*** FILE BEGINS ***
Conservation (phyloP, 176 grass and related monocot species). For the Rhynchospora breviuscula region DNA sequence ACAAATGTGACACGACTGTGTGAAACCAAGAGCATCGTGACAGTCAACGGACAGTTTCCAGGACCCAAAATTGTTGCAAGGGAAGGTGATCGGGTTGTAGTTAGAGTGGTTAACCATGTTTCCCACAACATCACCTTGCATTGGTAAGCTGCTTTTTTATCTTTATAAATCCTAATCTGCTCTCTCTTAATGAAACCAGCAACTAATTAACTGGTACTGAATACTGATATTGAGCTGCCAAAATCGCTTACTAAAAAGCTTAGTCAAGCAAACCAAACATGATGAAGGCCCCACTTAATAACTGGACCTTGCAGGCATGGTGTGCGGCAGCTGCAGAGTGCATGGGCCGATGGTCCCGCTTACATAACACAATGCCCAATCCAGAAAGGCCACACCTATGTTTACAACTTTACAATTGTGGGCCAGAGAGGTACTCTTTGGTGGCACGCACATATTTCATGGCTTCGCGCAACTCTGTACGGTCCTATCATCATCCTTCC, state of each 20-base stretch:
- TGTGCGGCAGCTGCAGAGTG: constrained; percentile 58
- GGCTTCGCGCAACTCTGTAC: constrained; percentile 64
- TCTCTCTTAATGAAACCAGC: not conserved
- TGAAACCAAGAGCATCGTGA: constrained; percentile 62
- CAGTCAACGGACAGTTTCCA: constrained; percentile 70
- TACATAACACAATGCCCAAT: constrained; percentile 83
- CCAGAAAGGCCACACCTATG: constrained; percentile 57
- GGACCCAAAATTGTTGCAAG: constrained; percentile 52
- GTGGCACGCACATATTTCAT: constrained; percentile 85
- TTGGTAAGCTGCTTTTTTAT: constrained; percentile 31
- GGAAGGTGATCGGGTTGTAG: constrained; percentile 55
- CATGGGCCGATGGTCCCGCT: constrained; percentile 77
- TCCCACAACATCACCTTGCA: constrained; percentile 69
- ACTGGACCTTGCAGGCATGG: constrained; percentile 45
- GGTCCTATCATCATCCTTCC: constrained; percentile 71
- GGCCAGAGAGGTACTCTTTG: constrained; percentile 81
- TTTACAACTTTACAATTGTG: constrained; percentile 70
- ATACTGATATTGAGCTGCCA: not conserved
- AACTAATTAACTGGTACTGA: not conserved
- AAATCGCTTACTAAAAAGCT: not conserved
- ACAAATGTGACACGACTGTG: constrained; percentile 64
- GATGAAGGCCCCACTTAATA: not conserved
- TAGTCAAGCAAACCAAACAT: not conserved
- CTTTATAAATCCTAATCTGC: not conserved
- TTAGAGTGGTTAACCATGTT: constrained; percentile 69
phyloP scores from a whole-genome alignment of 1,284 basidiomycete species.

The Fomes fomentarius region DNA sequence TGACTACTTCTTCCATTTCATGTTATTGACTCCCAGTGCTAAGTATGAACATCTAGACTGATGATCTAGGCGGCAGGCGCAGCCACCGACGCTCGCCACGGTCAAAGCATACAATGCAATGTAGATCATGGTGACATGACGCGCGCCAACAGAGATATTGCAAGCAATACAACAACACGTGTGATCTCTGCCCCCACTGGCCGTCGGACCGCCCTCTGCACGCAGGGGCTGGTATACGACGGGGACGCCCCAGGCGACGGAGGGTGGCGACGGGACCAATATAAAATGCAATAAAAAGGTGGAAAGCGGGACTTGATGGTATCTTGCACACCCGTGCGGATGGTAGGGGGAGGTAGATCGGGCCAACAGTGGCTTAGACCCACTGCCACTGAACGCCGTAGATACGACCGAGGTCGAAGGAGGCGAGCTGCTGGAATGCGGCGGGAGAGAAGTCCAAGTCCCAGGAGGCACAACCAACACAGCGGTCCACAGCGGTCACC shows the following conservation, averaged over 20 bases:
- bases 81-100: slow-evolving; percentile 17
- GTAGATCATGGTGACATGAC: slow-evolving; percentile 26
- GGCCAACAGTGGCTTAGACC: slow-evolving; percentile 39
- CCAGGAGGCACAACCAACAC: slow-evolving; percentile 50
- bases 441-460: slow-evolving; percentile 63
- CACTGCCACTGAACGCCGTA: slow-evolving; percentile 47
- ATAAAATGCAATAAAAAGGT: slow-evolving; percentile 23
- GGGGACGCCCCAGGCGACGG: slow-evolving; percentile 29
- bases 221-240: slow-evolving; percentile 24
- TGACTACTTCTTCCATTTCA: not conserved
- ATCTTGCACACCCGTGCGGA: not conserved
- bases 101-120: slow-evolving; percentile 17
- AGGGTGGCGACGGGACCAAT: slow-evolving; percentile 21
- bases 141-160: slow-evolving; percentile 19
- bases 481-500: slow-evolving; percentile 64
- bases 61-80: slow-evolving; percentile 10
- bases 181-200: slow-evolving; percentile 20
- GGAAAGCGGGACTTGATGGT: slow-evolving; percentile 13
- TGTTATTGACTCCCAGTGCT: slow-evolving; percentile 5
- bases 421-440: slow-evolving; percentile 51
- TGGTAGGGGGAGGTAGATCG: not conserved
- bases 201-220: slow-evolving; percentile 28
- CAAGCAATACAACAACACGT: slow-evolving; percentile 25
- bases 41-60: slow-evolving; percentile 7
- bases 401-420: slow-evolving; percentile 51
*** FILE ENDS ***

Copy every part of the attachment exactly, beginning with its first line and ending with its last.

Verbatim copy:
Conservation (phyloP, 176 grass and related monocot species). For the Rhynchospora breviuscula region DNA sequence ACAAATGTGACACGACTGTGTGAAACCAAGAGCATCGTGACAGTCAACGGACAGTTTCCAGGACCCAAAATTGTTGCAAGGGAAGGTGATCGGGTTGTAGTTAGAGTGGTTAACCATGTTTCCCACAACATCACCTTGCATTGGTAAGCTGCTTTTTTATCTTTATAAATCCTAATCTGCTCTCTCTTAATGAAACCAGCAACTAATTAACTGGTACTGAATACTGATATTGAGCTGCCAAAATCGCTTACTAAAAAGCTTAGTCAAGCAAACCAAACATGATGAAGGCCCCACTTAATAACTGGACCTTGCAGGCATGGTGTGCGGCAGCTGCAGAGTGCATGGGCCGATGGTCCCGCTTACATAACACAATGCCCAATCCAGAAAGGCCACACCTATGTTTACAACTTTACAATTGTGGGCCAGAGAGGTACTCTTTGGTGGCACGCACATATTTCATGGCTTCGCGCAACTCTGTACGGTCCTATCATCATCCTTCC, state of each 20-base stretch:
- TGTGCGGCAGCTGCAGAGTG: constrained; percentile 58
- GGCTTCGCGCAACTCTGTAC: constrained; percentile 64
- TCTCTCTTAATGAAACCAGC: not conserved
- TGAAACCAAGAGCATCGTGA: constrained; percentile 62
- CAGTCAACGGACAGTTTCCA: constrained; percentile 70
- TACATAACACAATGCCCAAT: constrained; percentile 83
- CCAGAAAGGCCACACCTATG: constrained; percentile 57
- GGACCCAAAATTGTTGCAAG: constrained; percentile 52
- GTGGCACGCACATATTTCAT: constrained; percentile 85
- TTGGTAAGCTGCTTTTTTAT: constrained; percentile 31
- GGAAGGTGATCGGGTTGTAG: constrained; percentile 55
- CATGGGCCGATGGTCCCGCT: constrained; percentile 77
- TCCCACAACATCACCTTGCA: constrained; percentile 69
- ACTGGACCTTGCAGGCATGG: constrained; percentile 45
- GGTCCTATCATCATCCTTCC: constrained; percentile 71
- GGCCAGAGAGGTACTCTTTG: constrained; percentile 81
- TTTACAACTTTACAATTGTG: constrained; percentile 70
- ATACTGATATTGAGCTGCCA: not conserved
- AACTAATTAACTGGTACTGA: not conserved
- AAATCGCTTACTAAAAAGCT: not conserved
- ACAAATGTGACACGACTGTG: constrained; percentile 64
- GATGAAGGCCCCACTTAATA: not conserved
- TAGTCAAGCAAACCAAACAT: not conserved
- CTTTATAAATCCTAATCTGC: not conserved
- TTAGAGTGGTTAACCATGTT: constrained; percentile 69
phyloP scores from a whole-genome alignment of 1,284 basidiomycete species.

The Fomes fomentarius region DNA sequence TGACTACTTCTTCCATTTCATGTTATTGACTCCCAGTGCTAAGTATGAACATCTAGACTGATGATCTAGGCGGCAGGCGCAGCCACCGACGCTCGCCACGGTCAAAGCATACAATGCAATGTAGATCATGGTGACATGACGCGCGCCAACAGAGATATTGCAAGCAATACAACAACACGTGTGATCTCTGCCCCCACTGGCCGTCGGACCGCCCTCTGCACGCAGGGGCTGGTATACGACGGGGACGCCCCAGGCGACGGAGGGTGGCGACGGGACCAATATAAAATGCAATAAAAAGGTGGAAAGCGGGACTTGATGGTATCTTGCACACCCGTGCGGATGGTAGGGGGAGGTAGATCGGGCCAACAGTGGCTTAGACCCACTGCCACTGAACGCCGTAGATACGACCGAGGTCGAAGGAGGCGAGCTGCTGGAATGCGGCGGGAGAGAAGTCCAAGTCCCAGGAGGCACAACCAACACAGCGGTCCACAGCGGTCACC shows the following conservation, averaged over 20 bases:
- bases 81-100: slow-evolving; percentile 17
- GTAGATCATGGTGACATGAC: slow-evolving; percentile 26
- GGCCAACAGTGGCTTAGACC: slow-evolving; percentile 39
- CCAGGAGGCACAACCAACAC: slow-evolving; percentile 50
- bases 441-460: slow-evolving; percentile 63
- CACTGCCACTGAACGCCGTA: slow-evolving; percentile 47
- ATAAAATGCAATAAAAAGGT: slow-evolving; percentile 23
- GGGGACGCCCCAGGCGACGG: slow-evolving; percentile 29
- bases 221-240: slow-evolving; percentile 24
- TGACTACTTCTTCCATTTCA: not conserved
- ATCTTGCACACCCGTGCGGA: not conserved
- bases 101-120: slow-evolving; percentile 17
- AGGGTGGCGACGGGACCAAT: slow-evolving; percentile 21
- bases 141-160: slow-evolving; percentile 19
- bases 481-500: slow-evolving; percentile 64
- bases 61-80: slow-evolving; percentile 10
- bases 181-200: slow-evolving; percentile 20
- GGAAAGCGGGACTTGATGGT: slow-evolving; percentile 13
- TGTTATTGACTCCCAGTGCT: slow-evolving; percentile 5
- bases 421-440: slow-evolving; percentile 51
- TGGTAGGGGGAGGTAGATCG: not conserved
- bases 201-220: slow-evolving; percentile 28
- CAAGCAATACAACAACACGT: slow-evolving; percentile 25
- bases 41-60: slow-evolving; percentile 7
- bases 401-420: slow-evolving; percentile 51